sacristy is full of treasures : painted wooden statues of the
apostles and the Christ, (The chest of the Christ contains the
hosts), an octagonal table dating from the eighteenth century
encrusted with bones as well as remarkable paintings. There is
also an organ of German origin, dating from the eighteenth century
and still used today. The cloister is now reserved to the School
of Graphic Arts.
The Aqueduct, behind the church, is 1280 m (4224 feet) long and
was built by the Spaniards. Between 1726 and 1735, it was the
construction of the most surprising building in Querétaro
: The Aqueduct allowed the installation through the city of many
fountains and reservoirs that are part of the beauty of the city.
They were also there to supply Santa Cruz Church with water. The
imposing stone structure of 74 arches and 23 m (76 feet) high
was initiated by Marquis de la Villa del Villar del Águila.
It hasn’t been supplying the city with water since 1945.
You also can look at the place of the Founders (plaza de los
) which immortalizes the founders of Querétaro:
Juan Sánchez Alanis who drew the plans of the city, Nicolás
de San Luis Montañez, founder of Tequisquiapan
Fray Jacobo Daciano and Fernando de Tapia, alias "Conin",
On the back of the convent is the "Pantéon de
los Querétanos illustres", where is the Casa
Mausoleo, first place of sepulture of the Corregidora.
From the Mirador, you can see the Aqueduct called "Los
Arcos". It is a nice overall view of this aqueduct.
For the visitor passionated about churches, you can also visit
the Oratorio de San Felipe Neri (open daily 8AM-7 PM),
founded in 1755. The Cathedral, located on Avenues Francisco I.
Madero and Melchor Ocampo, represents the transition from Baroque
style to neoclassical style, showing the mix of the different
styles of the seventeenth and eighteenth centuries on the facade.
Note the relief columns, the pink cantera crowns and
the use of red volcanic rock (tezontle) on the gate.
Another religious building is worth the visit : The Templo de
la Congregación, (open daily 8 AM-7 PM) located on avenue
16 de Septiembre s/n. It is the second church built in the city
to honor the Virgin of Guadalupe. On the cupola and the towers,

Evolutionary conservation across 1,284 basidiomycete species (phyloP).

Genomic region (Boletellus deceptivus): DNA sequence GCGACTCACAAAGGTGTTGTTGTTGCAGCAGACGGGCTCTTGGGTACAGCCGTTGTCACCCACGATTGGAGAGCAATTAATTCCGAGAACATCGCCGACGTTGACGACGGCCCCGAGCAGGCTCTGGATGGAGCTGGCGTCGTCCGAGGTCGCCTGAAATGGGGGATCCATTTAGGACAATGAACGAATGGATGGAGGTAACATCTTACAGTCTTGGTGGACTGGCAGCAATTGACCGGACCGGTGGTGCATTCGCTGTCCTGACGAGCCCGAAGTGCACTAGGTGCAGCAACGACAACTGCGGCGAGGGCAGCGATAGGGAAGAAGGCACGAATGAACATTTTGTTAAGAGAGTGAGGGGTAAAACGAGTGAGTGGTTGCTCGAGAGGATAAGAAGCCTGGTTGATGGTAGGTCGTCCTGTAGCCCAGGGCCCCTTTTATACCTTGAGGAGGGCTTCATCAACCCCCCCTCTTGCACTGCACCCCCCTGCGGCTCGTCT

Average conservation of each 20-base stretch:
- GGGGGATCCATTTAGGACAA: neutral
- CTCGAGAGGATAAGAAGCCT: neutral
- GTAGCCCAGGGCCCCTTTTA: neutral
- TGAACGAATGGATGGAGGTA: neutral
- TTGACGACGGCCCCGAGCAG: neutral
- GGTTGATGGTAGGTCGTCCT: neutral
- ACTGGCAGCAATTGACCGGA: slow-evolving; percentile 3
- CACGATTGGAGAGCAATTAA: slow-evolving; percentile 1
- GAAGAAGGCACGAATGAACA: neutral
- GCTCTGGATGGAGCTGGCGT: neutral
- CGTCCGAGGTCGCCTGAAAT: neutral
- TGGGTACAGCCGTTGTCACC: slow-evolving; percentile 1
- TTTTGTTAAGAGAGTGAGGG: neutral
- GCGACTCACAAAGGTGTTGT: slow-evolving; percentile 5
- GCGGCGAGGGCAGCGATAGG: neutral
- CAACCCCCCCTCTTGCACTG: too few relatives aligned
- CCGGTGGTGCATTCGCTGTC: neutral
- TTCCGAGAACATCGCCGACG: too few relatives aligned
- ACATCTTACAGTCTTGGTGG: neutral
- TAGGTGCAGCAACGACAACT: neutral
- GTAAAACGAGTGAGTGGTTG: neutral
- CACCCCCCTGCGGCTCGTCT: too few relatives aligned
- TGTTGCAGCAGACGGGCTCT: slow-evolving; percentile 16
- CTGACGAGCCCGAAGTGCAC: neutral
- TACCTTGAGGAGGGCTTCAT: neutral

it displays earthenware tiles with colors of the national flag,
bringing out the stone carved niche of the Virgin on the façade.
Inside look at the organ and the picture of the Guadalupana painted
by Miguel Cabrera.
There are two interesting walking tours going to two opposite
sides of the city.
On the west, there is the Cerro de las Campañas
(open daily, 6AM-6PM, entrance fees : $2) : there are a colossal
statue of Benito Juárez
and a little expiatory chapel, memorial dedicated to Maximilian.
It was built there in 1901 by the Habsbourg, because Juárez
ordered on this very hill the execution of the Austrian Prince,
Emperor of Mexico. The hill was converted into
a manicured and flowered park : from the top, there is a beautiful
view of the city and the surroundings. The Museo "The Magia
del Pasado" on the hill is worth the visit with children
(open 10 AM-6 PM, Tue-Sun, $10). It is a museum about the history
On the northwest side of the city, there are the Church and Ex-Convento
de la Santa Cruz (open 9AM-2PM & 4-6PM, Tue Sat and 9AM-4:30PM
on Sunday), located on the hill where the Spaniards won a decisive
battle against the Otomís. The huge cloister which comprises
of many patios was the headquarters of Maximilian, then he was
jailed after his defeat and sentenced to death. In a cell, furniture
is the witness of this page of history. Look, above the main altar
of the church, at the original stone cross, given by the Spaniards
when they surrendered. You can visit part of the old annexes :
the cellar, kitchen, dining room and an orchard where grow trees
with cross shaped thorns. There are guided visits every 20 minutes.
Extract of Unesco site :
The old colonial town of Querétaro is unusual in having
retained the geometric street plan of the Spanish conquerors side
by side with the twisting alleys of the Indian quarters. The Otomi,
the Tarasco, the Chichimeca and the Spanish lived together peacefully
in the town, which is notable for the many ornate civil and religious
Baroque monuments from its golden age in the 17th and 18th centuries.
The Committee decided to inscribe the nominated property on the
basis of cultural criteria (ii) and (iv) considering that the
site is of outstanding universal value and an exceptional example
of a colonial town whose layout symbolizes its multi- ethnic population.
It is also endowed with a wealth of outstanding buildings, notably
from the 17th and 18th centuries.